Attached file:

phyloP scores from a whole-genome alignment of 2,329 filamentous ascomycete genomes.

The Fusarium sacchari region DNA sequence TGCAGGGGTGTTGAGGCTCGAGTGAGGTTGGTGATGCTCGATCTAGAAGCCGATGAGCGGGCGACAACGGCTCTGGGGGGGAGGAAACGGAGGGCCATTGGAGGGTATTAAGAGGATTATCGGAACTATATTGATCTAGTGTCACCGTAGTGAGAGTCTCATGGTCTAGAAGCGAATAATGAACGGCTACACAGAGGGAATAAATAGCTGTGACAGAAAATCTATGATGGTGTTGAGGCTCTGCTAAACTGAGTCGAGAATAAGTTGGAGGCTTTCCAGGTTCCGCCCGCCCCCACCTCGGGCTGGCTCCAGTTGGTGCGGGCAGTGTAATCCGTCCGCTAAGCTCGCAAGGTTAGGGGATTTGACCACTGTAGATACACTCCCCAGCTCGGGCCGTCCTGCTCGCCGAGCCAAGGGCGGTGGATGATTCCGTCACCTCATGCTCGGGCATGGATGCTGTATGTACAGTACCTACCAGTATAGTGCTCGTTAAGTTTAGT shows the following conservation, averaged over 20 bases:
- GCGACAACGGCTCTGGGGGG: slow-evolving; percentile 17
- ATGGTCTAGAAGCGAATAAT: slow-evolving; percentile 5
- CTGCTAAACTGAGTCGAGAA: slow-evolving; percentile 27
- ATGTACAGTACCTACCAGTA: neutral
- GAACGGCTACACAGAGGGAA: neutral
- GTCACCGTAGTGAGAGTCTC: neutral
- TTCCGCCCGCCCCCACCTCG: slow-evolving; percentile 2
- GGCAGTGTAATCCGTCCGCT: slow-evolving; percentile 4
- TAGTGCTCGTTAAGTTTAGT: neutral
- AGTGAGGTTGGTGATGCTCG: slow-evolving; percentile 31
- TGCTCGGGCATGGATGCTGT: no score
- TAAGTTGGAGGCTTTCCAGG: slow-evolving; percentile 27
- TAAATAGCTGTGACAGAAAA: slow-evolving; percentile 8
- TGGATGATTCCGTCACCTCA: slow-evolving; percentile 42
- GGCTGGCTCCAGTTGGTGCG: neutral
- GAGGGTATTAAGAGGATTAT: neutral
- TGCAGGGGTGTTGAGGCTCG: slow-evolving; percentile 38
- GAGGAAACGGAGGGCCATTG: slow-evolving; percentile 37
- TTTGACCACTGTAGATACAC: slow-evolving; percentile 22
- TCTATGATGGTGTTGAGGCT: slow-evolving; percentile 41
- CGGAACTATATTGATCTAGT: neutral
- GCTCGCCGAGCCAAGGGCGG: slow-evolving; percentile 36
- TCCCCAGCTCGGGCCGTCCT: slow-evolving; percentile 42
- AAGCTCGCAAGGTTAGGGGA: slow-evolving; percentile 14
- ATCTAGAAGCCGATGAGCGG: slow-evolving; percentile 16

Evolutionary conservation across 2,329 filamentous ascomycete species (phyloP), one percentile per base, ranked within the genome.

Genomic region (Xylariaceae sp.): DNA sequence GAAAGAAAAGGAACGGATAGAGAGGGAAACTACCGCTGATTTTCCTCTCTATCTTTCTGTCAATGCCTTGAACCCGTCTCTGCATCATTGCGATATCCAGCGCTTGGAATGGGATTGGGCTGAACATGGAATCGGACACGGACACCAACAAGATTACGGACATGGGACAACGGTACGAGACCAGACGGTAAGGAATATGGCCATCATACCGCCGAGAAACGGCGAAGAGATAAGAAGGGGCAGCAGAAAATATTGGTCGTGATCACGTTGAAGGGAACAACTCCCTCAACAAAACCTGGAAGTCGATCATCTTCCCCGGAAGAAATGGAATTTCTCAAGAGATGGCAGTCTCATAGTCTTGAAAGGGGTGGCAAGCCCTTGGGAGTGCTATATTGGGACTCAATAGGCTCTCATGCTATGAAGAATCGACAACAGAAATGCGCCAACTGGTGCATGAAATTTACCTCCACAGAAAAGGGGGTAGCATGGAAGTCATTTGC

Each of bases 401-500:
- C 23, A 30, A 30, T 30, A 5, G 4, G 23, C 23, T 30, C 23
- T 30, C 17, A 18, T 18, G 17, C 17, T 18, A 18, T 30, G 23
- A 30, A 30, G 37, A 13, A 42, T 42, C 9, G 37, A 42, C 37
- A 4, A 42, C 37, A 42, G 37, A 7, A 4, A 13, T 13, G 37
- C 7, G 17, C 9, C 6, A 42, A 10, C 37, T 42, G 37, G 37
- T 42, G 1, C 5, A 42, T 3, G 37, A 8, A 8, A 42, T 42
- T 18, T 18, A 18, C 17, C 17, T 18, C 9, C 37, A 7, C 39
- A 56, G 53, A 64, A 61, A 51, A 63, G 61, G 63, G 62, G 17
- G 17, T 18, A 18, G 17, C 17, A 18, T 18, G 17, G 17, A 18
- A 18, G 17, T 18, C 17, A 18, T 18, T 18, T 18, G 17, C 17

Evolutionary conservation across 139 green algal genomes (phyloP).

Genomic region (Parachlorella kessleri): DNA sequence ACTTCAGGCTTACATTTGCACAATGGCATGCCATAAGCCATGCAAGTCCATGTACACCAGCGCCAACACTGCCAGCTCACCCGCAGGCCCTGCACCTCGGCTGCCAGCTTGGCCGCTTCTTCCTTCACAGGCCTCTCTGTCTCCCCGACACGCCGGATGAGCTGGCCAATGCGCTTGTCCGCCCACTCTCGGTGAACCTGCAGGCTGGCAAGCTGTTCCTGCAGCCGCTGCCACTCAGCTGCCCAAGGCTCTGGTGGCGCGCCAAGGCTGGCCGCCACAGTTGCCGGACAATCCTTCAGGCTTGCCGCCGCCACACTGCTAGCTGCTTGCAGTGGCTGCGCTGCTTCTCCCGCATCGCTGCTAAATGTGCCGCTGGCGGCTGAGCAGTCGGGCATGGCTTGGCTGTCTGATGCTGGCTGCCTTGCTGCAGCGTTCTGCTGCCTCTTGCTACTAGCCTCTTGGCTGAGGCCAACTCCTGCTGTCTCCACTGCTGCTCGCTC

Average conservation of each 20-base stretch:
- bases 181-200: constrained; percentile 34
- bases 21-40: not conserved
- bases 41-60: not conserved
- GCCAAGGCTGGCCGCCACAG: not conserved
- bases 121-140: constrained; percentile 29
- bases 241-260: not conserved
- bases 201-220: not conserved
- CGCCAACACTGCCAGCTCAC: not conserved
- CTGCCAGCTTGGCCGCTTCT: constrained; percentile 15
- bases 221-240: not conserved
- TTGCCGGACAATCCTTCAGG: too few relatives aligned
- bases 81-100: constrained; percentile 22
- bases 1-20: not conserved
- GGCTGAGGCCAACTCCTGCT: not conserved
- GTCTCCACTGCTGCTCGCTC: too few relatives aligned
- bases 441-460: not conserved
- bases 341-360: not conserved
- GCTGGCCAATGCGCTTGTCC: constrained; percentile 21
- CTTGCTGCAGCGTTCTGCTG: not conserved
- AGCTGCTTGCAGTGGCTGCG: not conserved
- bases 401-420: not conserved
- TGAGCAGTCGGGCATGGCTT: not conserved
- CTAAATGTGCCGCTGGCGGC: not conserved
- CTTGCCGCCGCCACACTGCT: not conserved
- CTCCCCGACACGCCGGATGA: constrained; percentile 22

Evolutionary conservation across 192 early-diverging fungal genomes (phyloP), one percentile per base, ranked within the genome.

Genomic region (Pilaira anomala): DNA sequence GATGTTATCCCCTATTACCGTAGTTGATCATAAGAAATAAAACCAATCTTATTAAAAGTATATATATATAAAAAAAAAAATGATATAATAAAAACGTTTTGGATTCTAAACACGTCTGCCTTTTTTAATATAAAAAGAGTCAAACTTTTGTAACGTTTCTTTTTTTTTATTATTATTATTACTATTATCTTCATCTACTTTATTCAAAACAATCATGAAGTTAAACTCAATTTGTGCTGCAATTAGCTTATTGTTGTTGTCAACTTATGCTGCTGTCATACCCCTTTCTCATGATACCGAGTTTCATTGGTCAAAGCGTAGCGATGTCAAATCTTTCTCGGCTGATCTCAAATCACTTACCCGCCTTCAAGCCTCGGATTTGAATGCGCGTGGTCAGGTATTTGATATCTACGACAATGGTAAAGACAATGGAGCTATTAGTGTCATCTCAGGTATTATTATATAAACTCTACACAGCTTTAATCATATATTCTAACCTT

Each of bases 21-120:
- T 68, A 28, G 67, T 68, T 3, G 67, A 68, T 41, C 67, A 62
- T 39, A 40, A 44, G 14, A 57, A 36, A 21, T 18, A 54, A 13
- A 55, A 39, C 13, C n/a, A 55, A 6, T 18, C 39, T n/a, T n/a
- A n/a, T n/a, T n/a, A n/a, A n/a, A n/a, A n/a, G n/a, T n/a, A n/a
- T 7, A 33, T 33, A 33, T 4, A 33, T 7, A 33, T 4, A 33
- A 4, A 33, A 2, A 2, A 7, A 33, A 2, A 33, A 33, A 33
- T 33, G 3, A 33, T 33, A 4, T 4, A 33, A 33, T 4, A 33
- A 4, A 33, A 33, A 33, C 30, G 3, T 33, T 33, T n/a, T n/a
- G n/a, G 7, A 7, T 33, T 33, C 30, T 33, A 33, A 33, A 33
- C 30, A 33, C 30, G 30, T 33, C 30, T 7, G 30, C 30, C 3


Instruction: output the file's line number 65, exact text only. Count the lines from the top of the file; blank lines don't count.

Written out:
- TGAGCAGTCGGGCATGGCTT: not conserved